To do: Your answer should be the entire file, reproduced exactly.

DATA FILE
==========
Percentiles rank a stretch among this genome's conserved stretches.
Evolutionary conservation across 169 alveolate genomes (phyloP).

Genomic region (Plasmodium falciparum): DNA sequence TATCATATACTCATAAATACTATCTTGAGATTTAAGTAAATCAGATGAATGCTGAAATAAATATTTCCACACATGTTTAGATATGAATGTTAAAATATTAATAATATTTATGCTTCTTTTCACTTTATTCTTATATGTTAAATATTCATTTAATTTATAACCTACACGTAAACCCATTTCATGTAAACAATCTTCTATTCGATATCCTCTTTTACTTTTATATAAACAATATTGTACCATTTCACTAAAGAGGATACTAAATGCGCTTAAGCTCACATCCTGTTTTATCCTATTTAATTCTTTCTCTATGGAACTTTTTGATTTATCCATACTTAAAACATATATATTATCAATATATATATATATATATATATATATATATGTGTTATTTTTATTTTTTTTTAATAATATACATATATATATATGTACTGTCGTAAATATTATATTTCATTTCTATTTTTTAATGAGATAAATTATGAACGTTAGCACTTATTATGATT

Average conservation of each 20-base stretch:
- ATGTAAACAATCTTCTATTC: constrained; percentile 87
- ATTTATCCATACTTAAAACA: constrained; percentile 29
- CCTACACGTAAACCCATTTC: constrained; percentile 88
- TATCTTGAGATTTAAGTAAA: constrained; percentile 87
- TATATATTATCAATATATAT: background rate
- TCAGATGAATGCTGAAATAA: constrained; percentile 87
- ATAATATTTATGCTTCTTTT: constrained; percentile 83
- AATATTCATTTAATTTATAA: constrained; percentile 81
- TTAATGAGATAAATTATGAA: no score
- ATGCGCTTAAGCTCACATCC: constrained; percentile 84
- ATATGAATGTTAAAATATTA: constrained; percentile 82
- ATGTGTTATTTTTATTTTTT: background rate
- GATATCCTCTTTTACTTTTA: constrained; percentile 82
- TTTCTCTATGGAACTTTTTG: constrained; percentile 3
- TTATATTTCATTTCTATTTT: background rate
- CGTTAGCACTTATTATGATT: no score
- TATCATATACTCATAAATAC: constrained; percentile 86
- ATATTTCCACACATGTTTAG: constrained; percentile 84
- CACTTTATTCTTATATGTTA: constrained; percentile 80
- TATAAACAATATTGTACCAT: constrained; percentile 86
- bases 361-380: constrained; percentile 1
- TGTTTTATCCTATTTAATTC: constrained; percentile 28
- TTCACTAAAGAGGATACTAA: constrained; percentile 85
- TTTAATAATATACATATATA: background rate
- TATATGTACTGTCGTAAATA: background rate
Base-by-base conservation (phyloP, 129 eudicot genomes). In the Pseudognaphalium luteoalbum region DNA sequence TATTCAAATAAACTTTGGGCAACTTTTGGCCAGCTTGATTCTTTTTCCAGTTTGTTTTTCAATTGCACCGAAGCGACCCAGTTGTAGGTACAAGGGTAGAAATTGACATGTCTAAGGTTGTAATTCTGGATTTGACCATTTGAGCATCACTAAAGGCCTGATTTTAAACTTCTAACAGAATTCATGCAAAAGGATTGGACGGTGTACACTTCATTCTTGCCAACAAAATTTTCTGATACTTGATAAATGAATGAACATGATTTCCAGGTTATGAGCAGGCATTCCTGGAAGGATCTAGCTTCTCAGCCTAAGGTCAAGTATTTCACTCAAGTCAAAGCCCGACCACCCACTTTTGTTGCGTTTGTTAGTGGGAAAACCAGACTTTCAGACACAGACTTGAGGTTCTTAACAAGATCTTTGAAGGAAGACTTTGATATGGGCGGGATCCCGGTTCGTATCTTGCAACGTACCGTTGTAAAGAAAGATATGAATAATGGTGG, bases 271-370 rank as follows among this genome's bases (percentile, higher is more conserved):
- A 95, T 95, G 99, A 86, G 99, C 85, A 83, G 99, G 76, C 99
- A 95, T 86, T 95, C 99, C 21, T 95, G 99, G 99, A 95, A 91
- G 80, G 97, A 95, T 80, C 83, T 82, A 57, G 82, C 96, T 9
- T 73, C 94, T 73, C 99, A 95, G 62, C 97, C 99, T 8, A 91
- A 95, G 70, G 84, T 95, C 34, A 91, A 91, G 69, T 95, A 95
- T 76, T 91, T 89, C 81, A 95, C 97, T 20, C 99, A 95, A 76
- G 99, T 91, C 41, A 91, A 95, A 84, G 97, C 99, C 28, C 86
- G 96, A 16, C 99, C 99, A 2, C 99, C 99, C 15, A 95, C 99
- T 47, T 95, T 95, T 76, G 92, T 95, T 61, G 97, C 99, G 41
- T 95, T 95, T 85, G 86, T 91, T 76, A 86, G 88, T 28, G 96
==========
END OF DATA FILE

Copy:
Percentiles rank a stretch among this genome's conserved stretches.
Evolutionary conservation across 169 alveolate genomes (phyloP).

Genomic region (Plasmodium falciparum): DNA sequence TATCATATACTCATAAATACTATCTTGAGATTTAAGTAAATCAGATGAATGCTGAAATAAATATTTCCACACATGTTTAGATATGAATGTTAAAATATTAATAATATTTATGCTTCTTTTCACTTTATTCTTATATGTTAAATATTCATTTAATTTATAACCTACACGTAAACCCATTTCATGTAAACAATCTTCTATTCGATATCCTCTTTTACTTTTATATAAACAATATTGTACCATTTCACTAAAGAGGATACTAAATGCGCTTAAGCTCACATCCTGTTTTATCCTATTTAATTCTTTCTCTATGGAACTTTTTGATTTATCCATACTTAAAACATATATATTATCAATATATATATATATATATATATATATATATGTGTTATTTTTATTTTTTTTTAATAATATACATATATATATATGTACTGTCGTAAATATTATATTTCATTTCTATTTTTTAATGAGATAAATTATGAACGTTAGCACTTATTATGATT

Average conservation of each 20-base stretch:
- ATGTAAACAATCTTCTATTC: constrained; percentile 87
- ATTTATCCATACTTAAAACA: constrained; percentile 29
- CCTACACGTAAACCCATTTC: constrained; percentile 88
- TATCTTGAGATTTAAGTAAA: constrained; percentile 87
- TATATATTATCAATATATAT: background rate
- TCAGATGAATGCTGAAATAA: constrained; percentile 87
- ATAATATTTATGCTTCTTTT: constrained; percentile 83
- AATATTCATTTAATTTATAA: constrained; percentile 81
- TTAATGAGATAAATTATGAA: no score
- ATGCGCTTAAGCTCACATCC: constrained; percentile 84
- ATATGAATGTTAAAATATTA: constrained; percentile 82
- ATGTGTTATTTTTATTTTTT: background rate
- GATATCCTCTTTTACTTTTA: constrained; percentile 82
- TTTCTCTATGGAACTTTTTG: constrained; percentile 3
- TTATATTTCATTTCTATTTT: background rate
- CGTTAGCACTTATTATGATT: no score
- TATCATATACTCATAAATAC: constrained; percentile 86
- ATATTTCCACACATGTTTAG: constrained; percentile 84
- CACTTTATTCTTATATGTTA: constrained; percentile 80
- TATAAACAATATTGTACCAT: constrained; percentile 86
- bases 361-380: constrained; percentile 1
- TGTTTTATCCTATTTAATTC: constrained; percentile 28
- TTCACTAAAGAGGATACTAA: constrained; percentile 85
- TTTAATAATATACATATATA: background rate
- TATATGTACTGTCGTAAATA: background rate
Base-by-base conservation (phyloP, 129 eudicot genomes). In the Pseudognaphalium luteoalbum region DNA sequence TATTCAAATAAACTTTGGGCAACTTTTGGCCAGCTTGATTCTTTTTCCAGTTTGTTTTTCAATTGCACCGAAGCGACCCAGTTGTAGGTACAAGGGTAGAAATTGACATGTCTAAGGTTGTAATTCTGGATTTGACCATTTGAGCATCACTAAAGGCCTGATTTTAAACTTCTAACAGAATTCATGCAAAAGGATTGGACGGTGTACACTTCATTCTTGCCAACAAAATTTTCTGATACTTGATAAATGAATGAACATGATTTCCAGGTTATGAGCAGGCATTCCTGGAAGGATCTAGCTTCTCAGCCTAAGGTCAAGTATTTCACTCAAGTCAAAGCCCGACCACCCACTTTTGTTGCGTTTGTTAGTGGGAAAACCAGACTTTCAGACACAGACTTGAGGTTCTTAACAAGATCTTTGAAGGAAGACTTTGATATGGGCGGGATCCCGGTTCGTATCTTGCAACGTACCGTTGTAAAGAAAGATATGAATAATGGTGG, bases 271-370 rank as follows among this genome's bases (percentile, higher is more conserved):
- A 95, T 95, G 99, A 86, G 99, C 85, A 83, G 99, G 76, C 99
- A 95, T 86, T 95, C 99, C 21, T 95, G 99, G 99, A 95, A 91
- G 80, G 97, A 95, T 80, C 83, T 82, A 57, G 82, C 96, T 9
- T 73, C 94, T 73, C 99, A 95, G 62, C 97, C 99, T 8, A 91
- A 95, G 70, G 84, T 95, C 34, A 91, A 91, G 69, T 95, A 95
- T 76, T 91, T 89, C 81, A 95, C 97, T 20, C 99, A 95, A 76
- G 99, T 91, C 41, A 91, A 95, A 84, G 97, C 99, C 28, C 86
- G 96, A 16, C 99, C 99, A 2, C 99, C 99, C 15, A 95, C 99
- T 47, T 95, T 95, T 76, G 92, T 95, T 61, G 97, C 99, G 41
- T 95, T 95, T 85, G 86, T 91, T 76, A 86, G 88, T 28, G 96